The Czech foreign minister says a Czech woman was among the 12 people killed in the truck attack on a Christmas market in Berlin.
Czech foreign minister Lubomir Zaoralek tells reporters that Nada Cizmar lived in Berlin with her Czech-born husband Petr, who reported her missing to consular officers shortly after the Monday attack.
The foreign ministry says German authorities confirmed Thursday that she was among the victims.
According to her Facebook profile, Cizmar had worked for a logistics company in Berlin since 2014.
Italian Premier Paolo Gentiloni says he phoned German Chancellor Angela Merkel to inform her that the Christmas market attack suspect had been killed.
Gentiloni said the overnight capture and killing of Amis Amri in Milan shows the importance of increased law enforcement collaboration at both national and international levels.
German Interior Ministry spokesman Tobias Plate has voiced his department's relief that the suspect in the Berlin Christmas market truck attack appears to have been killed in Italy.
After Italy's interior minister, Marco Minniti, said Anis Amri had been shot in an early-hours shootout in Milan, Plate said "should this turn out to be true then the Interior Ministry is relieved that this person doesn't pose a threat anymore."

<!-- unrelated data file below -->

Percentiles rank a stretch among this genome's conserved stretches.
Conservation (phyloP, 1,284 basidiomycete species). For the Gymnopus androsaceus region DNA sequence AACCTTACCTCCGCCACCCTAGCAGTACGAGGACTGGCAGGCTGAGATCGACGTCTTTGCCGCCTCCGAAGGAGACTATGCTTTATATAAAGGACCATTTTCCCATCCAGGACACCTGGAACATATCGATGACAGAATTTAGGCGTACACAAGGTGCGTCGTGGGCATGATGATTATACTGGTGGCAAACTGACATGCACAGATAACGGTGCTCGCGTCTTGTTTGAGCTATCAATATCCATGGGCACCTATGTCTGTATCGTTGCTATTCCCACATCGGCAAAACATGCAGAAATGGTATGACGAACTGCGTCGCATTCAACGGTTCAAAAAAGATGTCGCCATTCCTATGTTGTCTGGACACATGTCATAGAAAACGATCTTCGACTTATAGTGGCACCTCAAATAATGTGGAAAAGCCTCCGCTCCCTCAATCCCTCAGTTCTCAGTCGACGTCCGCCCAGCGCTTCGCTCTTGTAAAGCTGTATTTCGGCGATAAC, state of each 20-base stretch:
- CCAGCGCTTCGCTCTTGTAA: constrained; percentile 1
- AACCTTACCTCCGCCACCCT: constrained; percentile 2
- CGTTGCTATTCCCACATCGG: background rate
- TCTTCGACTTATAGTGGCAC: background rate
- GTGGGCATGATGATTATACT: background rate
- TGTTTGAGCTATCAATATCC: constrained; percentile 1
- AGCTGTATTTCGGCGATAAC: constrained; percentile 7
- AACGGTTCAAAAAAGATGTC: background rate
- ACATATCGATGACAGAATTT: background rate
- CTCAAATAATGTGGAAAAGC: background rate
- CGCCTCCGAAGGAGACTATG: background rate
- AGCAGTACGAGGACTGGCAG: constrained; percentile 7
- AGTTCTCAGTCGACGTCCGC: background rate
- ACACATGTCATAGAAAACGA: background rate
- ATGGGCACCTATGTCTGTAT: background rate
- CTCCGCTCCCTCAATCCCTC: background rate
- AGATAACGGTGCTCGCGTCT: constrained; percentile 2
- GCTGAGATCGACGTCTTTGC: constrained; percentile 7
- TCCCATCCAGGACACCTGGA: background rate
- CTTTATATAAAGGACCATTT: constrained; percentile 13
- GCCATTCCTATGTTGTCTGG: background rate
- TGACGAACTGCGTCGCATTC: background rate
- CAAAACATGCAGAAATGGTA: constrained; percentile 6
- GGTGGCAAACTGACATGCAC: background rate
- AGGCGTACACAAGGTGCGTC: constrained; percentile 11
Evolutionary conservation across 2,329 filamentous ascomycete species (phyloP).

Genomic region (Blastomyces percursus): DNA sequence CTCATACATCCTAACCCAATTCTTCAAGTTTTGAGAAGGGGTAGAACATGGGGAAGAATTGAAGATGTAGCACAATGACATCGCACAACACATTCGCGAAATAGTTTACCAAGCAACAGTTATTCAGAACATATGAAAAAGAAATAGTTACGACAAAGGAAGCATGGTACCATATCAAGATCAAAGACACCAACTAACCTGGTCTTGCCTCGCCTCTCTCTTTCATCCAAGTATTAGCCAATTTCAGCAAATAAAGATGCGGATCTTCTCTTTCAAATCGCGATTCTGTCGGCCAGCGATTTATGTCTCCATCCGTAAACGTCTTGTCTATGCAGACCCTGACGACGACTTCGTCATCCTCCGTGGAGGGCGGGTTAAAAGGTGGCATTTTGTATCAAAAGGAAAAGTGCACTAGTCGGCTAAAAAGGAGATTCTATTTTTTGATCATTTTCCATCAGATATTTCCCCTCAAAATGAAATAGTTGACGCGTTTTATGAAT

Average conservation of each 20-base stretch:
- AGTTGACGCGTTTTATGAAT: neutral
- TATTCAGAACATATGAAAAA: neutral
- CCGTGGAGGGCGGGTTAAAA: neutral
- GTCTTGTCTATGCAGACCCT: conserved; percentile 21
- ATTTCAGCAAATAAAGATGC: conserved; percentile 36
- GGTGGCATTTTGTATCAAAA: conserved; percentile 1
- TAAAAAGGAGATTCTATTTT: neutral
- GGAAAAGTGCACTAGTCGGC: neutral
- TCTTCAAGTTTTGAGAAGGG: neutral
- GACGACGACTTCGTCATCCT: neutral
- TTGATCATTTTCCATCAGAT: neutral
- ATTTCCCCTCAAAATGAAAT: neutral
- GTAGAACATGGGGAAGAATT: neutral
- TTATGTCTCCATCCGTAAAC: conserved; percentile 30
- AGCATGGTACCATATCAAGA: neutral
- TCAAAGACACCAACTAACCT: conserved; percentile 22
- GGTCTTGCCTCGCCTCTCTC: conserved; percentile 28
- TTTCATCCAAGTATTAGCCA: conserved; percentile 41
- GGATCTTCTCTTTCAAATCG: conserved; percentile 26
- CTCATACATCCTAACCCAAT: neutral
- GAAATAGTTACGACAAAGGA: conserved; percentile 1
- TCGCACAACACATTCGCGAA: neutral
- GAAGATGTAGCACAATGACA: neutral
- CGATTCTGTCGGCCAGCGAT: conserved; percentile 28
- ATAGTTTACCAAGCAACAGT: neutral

Plate said Germany had not yet received official written notification from Italy but that a German police liaison office in Rome had been informed.
Italy's interior minister Marco Minniti says one of the two police officers who apprehended the Berlin Christmas market attacker in Milan was shot but that his condition is not life-threatening.
Minniti said the other officer fatally shot Anis Amri during the shootout early Friday.
Italy's interior minister says a man killed in an early-hours shootout in Milan is "without a shadow of doubt" the Berlin Christmas market attacker.
Marco Minniti said after the shootout all the necessary checks were conducted and that "the person killed, without a shadow of a doubt, is Anis Amri, the suspect of the terrorist attack."
Minniti said German authorities were immediately informed.
He said the two police officers who were on patrol and stopped Amri "have done an extraordinary service to the community."
A man killed in a shootout with police in Milan early Friday is the main suspect the truck attack on a Berlin Christmas market that killed 12 people, Italian news agency ANSA reported.
Italy's Interior Ministry called a press conference for Friday morning.
The shootout with suspect Anis Amri took place at 3 a.m. in Milan's Sesto San Giovanni neighborhood during a routine police check, ANSA said.
He pulled a gun from his backpack after being asked to show his identity papers and was killed in the ensuing shootout, ANSA reported.
A police officer was injured.
ANSA said various sources in Milan and Rome confirmed that the dead man was Amri, who German authorities believe drove the truck that plowed into the Christmas market Monday. Citing Milan anti-terrorism police, ANSA said authorities positively identified Amri from his physical appearance and fingerprints.